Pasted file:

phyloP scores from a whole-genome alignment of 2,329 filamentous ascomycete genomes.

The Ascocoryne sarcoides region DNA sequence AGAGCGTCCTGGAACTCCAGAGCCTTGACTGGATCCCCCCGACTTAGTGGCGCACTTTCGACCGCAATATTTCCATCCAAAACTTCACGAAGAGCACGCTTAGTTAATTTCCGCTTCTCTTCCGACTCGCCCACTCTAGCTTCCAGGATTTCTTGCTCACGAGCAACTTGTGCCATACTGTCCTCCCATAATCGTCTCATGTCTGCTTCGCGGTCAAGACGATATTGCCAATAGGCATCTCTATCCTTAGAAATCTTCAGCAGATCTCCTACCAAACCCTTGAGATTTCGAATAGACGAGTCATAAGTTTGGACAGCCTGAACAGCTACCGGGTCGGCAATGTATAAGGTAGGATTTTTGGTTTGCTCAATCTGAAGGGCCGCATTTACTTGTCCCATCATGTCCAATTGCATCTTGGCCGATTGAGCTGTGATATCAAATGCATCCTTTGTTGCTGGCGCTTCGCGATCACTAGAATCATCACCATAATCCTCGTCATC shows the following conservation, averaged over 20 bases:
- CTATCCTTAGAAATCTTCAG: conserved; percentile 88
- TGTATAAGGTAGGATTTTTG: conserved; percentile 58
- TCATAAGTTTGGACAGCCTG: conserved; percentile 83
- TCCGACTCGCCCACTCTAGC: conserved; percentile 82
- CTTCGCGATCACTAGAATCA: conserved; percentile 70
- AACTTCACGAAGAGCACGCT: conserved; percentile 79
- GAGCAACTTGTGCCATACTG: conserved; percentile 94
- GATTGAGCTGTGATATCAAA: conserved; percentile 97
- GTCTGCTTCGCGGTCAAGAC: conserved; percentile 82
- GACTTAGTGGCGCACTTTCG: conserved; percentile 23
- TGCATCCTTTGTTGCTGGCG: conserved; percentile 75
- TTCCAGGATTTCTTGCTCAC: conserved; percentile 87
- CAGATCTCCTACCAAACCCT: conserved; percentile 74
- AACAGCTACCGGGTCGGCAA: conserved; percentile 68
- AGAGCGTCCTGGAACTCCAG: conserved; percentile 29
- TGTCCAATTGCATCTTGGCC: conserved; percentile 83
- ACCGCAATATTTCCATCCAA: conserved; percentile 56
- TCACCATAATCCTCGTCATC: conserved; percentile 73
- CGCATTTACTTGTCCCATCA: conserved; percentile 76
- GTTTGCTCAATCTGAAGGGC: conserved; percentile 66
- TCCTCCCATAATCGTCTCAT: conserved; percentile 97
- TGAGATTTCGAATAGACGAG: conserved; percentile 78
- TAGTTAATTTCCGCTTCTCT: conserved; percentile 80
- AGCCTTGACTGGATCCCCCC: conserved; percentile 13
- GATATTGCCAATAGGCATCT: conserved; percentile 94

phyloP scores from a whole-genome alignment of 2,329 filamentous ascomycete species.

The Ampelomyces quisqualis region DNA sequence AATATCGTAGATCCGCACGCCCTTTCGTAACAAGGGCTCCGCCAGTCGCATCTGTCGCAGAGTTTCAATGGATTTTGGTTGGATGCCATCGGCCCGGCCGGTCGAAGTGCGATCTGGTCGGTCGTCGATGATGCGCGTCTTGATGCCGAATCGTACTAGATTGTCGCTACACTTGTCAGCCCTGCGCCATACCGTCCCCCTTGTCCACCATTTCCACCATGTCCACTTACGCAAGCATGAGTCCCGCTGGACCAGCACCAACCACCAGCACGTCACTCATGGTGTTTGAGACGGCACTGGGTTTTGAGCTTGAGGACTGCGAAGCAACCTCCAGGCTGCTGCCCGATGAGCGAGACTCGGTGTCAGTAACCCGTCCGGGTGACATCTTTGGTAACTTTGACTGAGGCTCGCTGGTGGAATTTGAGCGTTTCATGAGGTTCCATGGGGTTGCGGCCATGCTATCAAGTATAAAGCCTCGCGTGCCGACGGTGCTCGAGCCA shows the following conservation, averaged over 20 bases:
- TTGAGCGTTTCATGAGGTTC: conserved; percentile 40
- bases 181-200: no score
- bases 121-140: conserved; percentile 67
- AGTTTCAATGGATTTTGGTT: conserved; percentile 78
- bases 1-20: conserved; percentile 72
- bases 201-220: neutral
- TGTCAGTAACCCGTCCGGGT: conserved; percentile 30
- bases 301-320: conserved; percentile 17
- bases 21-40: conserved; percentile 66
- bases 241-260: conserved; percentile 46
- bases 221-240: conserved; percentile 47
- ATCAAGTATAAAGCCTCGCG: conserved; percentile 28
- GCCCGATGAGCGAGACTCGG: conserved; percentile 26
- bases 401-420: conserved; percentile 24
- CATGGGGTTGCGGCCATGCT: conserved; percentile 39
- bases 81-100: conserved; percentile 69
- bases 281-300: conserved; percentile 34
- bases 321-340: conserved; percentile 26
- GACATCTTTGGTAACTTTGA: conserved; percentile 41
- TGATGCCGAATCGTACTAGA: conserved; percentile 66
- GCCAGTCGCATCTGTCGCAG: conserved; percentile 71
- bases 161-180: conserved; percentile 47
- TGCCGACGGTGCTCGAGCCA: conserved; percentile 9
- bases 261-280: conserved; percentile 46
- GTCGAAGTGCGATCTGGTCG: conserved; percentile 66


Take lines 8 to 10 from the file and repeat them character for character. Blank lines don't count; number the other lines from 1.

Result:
- AACTTCACGAAGAGCACGCT: conserved; percentile 79
- GAGCAACTTGTGCCATACTG: conserved; percentile 94
- GATTGAGCTGTGATATCAAA: conserved; percentile 97